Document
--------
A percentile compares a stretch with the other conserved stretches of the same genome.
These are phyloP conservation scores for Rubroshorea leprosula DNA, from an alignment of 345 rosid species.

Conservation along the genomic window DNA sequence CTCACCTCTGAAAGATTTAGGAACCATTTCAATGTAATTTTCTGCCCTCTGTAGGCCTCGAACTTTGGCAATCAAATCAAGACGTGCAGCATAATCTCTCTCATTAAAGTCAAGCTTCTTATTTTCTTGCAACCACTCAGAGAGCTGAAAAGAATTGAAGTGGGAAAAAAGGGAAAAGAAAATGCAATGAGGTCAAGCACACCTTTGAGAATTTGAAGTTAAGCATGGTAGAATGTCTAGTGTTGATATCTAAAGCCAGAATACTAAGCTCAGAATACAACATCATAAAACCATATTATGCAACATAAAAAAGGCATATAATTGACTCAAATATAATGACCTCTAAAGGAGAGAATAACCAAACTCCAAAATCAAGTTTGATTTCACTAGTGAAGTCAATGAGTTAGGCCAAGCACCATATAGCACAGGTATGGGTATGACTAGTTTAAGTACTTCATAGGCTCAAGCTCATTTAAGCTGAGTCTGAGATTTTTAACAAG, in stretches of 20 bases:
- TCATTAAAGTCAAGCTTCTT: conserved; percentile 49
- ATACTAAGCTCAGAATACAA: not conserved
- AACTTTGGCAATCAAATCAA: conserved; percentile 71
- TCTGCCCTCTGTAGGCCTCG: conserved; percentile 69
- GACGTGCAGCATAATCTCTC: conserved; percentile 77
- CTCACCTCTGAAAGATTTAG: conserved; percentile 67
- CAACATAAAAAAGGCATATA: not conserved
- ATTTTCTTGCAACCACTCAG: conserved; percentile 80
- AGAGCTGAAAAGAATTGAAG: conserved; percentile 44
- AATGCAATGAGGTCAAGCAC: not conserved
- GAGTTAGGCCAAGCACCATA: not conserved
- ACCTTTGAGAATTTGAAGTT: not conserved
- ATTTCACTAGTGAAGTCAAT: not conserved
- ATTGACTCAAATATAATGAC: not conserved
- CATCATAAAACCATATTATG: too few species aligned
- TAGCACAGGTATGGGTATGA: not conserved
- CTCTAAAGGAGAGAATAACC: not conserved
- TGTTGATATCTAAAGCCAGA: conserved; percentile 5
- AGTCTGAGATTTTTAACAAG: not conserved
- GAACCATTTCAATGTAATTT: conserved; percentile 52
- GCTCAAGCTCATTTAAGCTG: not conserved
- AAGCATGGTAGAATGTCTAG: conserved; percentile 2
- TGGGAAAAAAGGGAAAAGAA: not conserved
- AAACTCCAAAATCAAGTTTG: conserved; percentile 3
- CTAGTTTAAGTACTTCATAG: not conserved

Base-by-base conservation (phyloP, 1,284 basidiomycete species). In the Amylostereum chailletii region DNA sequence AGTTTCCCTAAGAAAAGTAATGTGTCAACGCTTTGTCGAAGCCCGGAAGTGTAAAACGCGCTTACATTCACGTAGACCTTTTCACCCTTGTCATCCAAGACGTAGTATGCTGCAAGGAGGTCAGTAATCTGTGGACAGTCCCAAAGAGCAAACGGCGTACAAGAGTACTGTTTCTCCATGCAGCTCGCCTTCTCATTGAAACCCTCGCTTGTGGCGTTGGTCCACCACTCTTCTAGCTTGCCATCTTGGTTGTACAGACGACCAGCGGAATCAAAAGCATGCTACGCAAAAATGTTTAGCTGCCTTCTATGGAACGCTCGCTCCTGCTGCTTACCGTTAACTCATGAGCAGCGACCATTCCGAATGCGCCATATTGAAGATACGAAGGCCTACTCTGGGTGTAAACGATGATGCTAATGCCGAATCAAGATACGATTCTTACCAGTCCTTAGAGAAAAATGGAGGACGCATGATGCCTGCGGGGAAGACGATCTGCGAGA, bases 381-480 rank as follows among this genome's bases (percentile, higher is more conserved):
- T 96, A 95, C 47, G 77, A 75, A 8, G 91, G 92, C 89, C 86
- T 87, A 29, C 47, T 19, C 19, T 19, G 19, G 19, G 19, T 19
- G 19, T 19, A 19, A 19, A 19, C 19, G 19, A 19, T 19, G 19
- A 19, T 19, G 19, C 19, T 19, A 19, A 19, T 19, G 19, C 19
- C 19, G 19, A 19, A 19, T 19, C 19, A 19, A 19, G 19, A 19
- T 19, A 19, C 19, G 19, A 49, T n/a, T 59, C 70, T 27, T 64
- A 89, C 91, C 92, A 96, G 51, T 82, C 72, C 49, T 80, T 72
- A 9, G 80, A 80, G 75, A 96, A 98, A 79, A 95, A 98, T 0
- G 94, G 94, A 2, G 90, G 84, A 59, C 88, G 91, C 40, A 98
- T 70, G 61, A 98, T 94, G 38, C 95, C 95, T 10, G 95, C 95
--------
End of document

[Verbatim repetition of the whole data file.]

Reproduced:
A percentile compares a stretch with the other conserved stretches of the same genome.
These are phyloP conservation scores for Rubroshorea leprosula DNA, from an alignment of 345 rosid species.

Conservation along the genomic window DNA sequence CTCACCTCTGAAAGATTTAGGAACCATTTCAATGTAATTTTCTGCCCTCTGTAGGCCTCGAACTTTGGCAATCAAATCAAGACGTGCAGCATAATCTCTCTCATTAAAGTCAAGCTTCTTATTTTCTTGCAACCACTCAGAGAGCTGAAAAGAATTGAAGTGGGAAAAAAGGGAAAAGAAAATGCAATGAGGTCAAGCACACCTTTGAGAATTTGAAGTTAAGCATGGTAGAATGTCTAGTGTTGATATCTAAAGCCAGAATACTAAGCTCAGAATACAACATCATAAAACCATATTATGCAACATAAAAAAGGCATATAATTGACTCAAATATAATGACCTCTAAAGGAGAGAATAACCAAACTCCAAAATCAAGTTTGATTTCACTAGTGAAGTCAATGAGTTAGGCCAAGCACCATATAGCACAGGTATGGGTATGACTAGTTTAAGTACTTCATAGGCTCAAGCTCATTTAAGCTGAGTCTGAGATTTTTAACAAG, in stretches of 20 bases:
- TCATTAAAGTCAAGCTTCTT: conserved; percentile 49
- ATACTAAGCTCAGAATACAA: not conserved
- AACTTTGGCAATCAAATCAA: conserved; percentile 71
- TCTGCCCTCTGTAGGCCTCG: conserved; percentile 69
- GACGTGCAGCATAATCTCTC: conserved; percentile 77
- CTCACCTCTGAAAGATTTAG: conserved; percentile 67
- CAACATAAAAAAGGCATATA: not conserved
- ATTTTCTTGCAACCACTCAG: conserved; percentile 80
- AGAGCTGAAAAGAATTGAAG: conserved; percentile 44
- AATGCAATGAGGTCAAGCAC: not conserved
- GAGTTAGGCCAAGCACCATA: not conserved
- ACCTTTGAGAATTTGAAGTT: not conserved
- ATTTCACTAGTGAAGTCAAT: not conserved
- ATTGACTCAAATATAATGAC: not conserved
- CATCATAAAACCATATTATG: too few species aligned
- TAGCACAGGTATGGGTATGA: not conserved
- CTCTAAAGGAGAGAATAACC: not conserved
- TGTTGATATCTAAAGCCAGA: conserved; percentile 5
- AGTCTGAGATTTTTAACAAG: not conserved
- GAACCATTTCAATGTAATTT: conserved; percentile 52
- GCTCAAGCTCATTTAAGCTG: not conserved
- AAGCATGGTAGAATGTCTAG: conserved; percentile 2
- TGGGAAAAAAGGGAAAAGAA: not conserved
- AAACTCCAAAATCAAGTTTG: conserved; percentile 3
- CTAGTTTAAGTACTTCATAG: not conserved

Base-by-base conservation (phyloP, 1,284 basidiomycete species). In the Amylostereum chailletii region DNA sequence AGTTTCCCTAAGAAAAGTAATGTGTCAACGCTTTGTCGAAGCCCGGAAGTGTAAAACGCGCTTACATTCACGTAGACCTTTTCACCCTTGTCATCCAAGACGTAGTATGCTGCAAGGAGGTCAGTAATCTGTGGACAGTCCCAAAGAGCAAACGGCGTACAAGAGTACTGTTTCTCCATGCAGCTCGCCTTCTCATTGAAACCCTCGCTTGTGGCGTTGGTCCACCACTCTTCTAGCTTGCCATCTTGGTTGTACAGACGACCAGCGGAATCAAAAGCATGCTACGCAAAAATGTTTAGCTGCCTTCTATGGAACGCTCGCTCCTGCTGCTTACCGTTAACTCATGAGCAGCGACCATTCCGAATGCGCCATATTGAAGATACGAAGGCCTACTCTGGGTGTAAACGATGATGCTAATGCCGAATCAAGATACGATTCTTACCAGTCCTTAGAGAAAAATGGAGGACGCATGATGCCTGCGGGGAAGACGATCTGCGAGA, bases 381-480 rank as follows among this genome's bases (percentile, higher is more conserved):
- T 96, A 95, C 47, G 77, A 75, A 8, G 91, G 92, C 89, C 86
- T 87, A 29, C 47, T 19, C 19, T 19, G 19, G 19, G 19, T 19
- G 19, T 19, A 19, A 19, A 19, C 19, G 19, A 19, T 19, G 19
- A 19, T 19, G 19, C 19, T 19, A 19, A 19, T 19, G 19, C 19
- C 19, G 19, A 19, A 19, T 19, C 19, A 19, A 19, G 19, A 19
- T 19, A 19, C 19, G 19, A 49, T n/a, T 59, C 70, T 27, T 64
- A 89, C 91, C 92, A 96, G 51, T 82, C 72, C 49, T 80, T 72
- A 9, G 80, A 80, G 75, A 96, A 98, A 79, A 95, A 98, T 0
- G 94, G 94, A 2, G 90, G 84, A 59, C 88, G 91, C 40, A 98
- T 70, G 61, A 98, T 94, G 38, C 95, C 95, T 10, G 95, C 95